Franchisees Turn To Faith-Filled Businesses

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From Reuters.com

CHICAGO (Reuters.com) – The economy is down, 401Ks are ravaged, and once-trusted Blue Chip corporations like General Motors are bankrupt. Who can you trust?

For some newly-minted entrepreneurs trying to carve out a niche for themselves in uncertain times, faith-based franchises are providing the answer. With familiar names like Chick-fil-A, ServiceMaster and Christian Brothers, franchise companies with religious underpinnings offer operators with like-minded beliefs proven business models and an added measure of comfort: a familiar set of core spiritual values.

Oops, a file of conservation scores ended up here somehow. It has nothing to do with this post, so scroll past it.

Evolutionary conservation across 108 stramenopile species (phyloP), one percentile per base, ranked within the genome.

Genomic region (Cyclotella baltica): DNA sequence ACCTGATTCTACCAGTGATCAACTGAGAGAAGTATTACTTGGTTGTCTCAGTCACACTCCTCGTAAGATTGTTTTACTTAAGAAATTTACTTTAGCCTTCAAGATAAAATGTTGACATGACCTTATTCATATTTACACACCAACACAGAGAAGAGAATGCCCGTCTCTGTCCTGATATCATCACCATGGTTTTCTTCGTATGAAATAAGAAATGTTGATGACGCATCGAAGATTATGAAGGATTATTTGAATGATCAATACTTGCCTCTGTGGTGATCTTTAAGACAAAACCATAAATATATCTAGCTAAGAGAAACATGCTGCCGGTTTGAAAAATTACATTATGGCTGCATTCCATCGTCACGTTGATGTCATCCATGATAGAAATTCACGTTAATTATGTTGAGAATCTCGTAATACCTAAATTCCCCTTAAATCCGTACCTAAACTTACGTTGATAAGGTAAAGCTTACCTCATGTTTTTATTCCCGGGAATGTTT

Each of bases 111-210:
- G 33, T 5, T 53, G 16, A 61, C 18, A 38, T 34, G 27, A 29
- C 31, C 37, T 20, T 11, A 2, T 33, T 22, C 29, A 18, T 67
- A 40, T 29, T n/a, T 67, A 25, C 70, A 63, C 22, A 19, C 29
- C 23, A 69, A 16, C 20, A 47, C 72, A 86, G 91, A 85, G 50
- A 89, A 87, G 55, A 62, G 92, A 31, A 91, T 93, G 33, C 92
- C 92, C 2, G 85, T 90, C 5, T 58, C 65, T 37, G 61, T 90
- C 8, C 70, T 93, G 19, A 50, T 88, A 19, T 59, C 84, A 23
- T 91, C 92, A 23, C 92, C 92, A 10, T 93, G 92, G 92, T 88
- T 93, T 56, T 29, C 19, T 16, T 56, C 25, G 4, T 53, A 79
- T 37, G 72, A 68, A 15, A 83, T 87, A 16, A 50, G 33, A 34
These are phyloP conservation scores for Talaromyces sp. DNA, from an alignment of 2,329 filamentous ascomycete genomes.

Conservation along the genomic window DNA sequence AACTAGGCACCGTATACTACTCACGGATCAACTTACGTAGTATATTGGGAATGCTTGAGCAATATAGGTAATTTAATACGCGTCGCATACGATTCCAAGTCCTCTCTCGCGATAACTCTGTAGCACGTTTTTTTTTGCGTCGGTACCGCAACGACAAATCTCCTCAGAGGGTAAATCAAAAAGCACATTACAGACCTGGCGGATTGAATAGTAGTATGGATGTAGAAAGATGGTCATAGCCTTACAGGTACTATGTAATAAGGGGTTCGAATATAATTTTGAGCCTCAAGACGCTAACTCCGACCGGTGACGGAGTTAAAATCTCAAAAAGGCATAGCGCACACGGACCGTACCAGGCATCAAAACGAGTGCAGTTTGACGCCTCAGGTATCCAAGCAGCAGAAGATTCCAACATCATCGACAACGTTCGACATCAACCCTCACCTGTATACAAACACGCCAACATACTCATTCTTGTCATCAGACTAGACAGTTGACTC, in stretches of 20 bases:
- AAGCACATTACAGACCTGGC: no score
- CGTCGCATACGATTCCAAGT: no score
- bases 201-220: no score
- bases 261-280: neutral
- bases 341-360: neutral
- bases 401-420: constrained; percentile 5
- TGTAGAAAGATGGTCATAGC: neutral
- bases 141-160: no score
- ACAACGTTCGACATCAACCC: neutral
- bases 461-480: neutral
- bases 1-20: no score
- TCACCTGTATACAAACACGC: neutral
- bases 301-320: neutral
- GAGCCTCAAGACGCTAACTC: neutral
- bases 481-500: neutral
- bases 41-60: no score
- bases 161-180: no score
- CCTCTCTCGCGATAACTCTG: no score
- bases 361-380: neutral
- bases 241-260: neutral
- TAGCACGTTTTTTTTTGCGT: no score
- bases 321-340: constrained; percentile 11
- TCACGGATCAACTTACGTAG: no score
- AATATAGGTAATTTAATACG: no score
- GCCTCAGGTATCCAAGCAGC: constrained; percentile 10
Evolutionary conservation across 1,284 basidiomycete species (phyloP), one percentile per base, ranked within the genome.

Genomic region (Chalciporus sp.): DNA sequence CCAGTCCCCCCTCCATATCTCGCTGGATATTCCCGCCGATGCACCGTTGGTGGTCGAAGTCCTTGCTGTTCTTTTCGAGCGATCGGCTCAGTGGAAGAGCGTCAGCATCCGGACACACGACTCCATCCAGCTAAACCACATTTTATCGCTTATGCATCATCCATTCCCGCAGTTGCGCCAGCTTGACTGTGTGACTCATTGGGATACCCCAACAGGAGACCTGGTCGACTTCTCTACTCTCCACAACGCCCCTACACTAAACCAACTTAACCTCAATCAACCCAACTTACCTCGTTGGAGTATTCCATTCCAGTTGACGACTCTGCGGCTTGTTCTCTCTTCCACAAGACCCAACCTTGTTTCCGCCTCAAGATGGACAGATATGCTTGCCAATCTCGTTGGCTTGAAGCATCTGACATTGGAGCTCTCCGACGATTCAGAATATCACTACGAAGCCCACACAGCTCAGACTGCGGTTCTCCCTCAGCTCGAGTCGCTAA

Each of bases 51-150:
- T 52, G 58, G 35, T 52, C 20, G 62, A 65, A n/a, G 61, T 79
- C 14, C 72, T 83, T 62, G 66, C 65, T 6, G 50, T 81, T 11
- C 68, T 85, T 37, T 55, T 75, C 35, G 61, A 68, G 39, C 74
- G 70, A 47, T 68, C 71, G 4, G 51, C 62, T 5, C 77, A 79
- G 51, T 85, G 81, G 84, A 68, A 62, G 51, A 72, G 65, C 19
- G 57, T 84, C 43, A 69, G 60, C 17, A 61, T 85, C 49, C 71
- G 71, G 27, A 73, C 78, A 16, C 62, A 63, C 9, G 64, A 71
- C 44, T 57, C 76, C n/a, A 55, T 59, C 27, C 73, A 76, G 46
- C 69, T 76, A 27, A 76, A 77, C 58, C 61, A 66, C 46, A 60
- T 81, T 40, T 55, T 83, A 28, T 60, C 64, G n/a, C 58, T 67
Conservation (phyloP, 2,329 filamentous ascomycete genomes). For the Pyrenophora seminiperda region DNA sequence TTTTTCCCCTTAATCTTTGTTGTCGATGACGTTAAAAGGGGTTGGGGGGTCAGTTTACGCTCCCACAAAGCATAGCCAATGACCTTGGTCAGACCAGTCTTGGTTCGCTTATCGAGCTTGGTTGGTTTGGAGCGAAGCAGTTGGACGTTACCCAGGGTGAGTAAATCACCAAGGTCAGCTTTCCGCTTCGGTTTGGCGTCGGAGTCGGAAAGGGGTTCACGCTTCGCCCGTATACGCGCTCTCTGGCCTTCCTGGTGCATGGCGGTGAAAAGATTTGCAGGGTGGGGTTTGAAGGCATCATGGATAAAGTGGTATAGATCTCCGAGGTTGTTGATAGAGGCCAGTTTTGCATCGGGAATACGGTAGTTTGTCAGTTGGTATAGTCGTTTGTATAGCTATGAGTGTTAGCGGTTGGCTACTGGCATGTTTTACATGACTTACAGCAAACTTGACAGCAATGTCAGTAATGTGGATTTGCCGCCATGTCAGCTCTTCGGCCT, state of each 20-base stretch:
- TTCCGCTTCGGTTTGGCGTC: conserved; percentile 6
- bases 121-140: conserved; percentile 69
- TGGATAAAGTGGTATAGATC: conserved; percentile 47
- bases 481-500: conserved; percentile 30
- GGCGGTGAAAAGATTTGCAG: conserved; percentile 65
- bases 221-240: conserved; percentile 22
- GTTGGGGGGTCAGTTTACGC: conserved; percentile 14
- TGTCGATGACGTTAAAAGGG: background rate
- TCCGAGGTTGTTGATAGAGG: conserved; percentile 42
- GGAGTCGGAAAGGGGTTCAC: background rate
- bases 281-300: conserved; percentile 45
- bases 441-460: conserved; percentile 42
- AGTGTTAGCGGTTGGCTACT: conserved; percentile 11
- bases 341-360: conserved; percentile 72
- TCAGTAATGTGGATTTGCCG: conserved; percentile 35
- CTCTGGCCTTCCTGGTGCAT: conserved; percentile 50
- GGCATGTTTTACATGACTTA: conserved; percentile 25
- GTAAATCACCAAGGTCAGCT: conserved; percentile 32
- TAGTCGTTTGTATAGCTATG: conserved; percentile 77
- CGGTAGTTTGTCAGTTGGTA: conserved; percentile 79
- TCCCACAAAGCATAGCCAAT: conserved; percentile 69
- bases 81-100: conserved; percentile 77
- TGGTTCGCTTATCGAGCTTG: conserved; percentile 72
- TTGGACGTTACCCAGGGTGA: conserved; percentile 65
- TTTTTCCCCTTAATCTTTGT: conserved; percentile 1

“I thought that was a really positive aspect,” says Rodney Yie, a former public school principal who opened an Office Pride commercial cleaning franchise in the Denver suburb of Centennial, Colorado a little more than a year ago. “Going into it I had absolute faith that it was the direction I should be going.”

Yie, 37, made the shift to business following a 12-year career in education. After deciding to be his own boss, he picked an Office Pride franchise because the prospects rang true for him – low cost of entry, a seemingly recession-proof sector and a corporate culture where operators openly share their Christian beliefs with each other.

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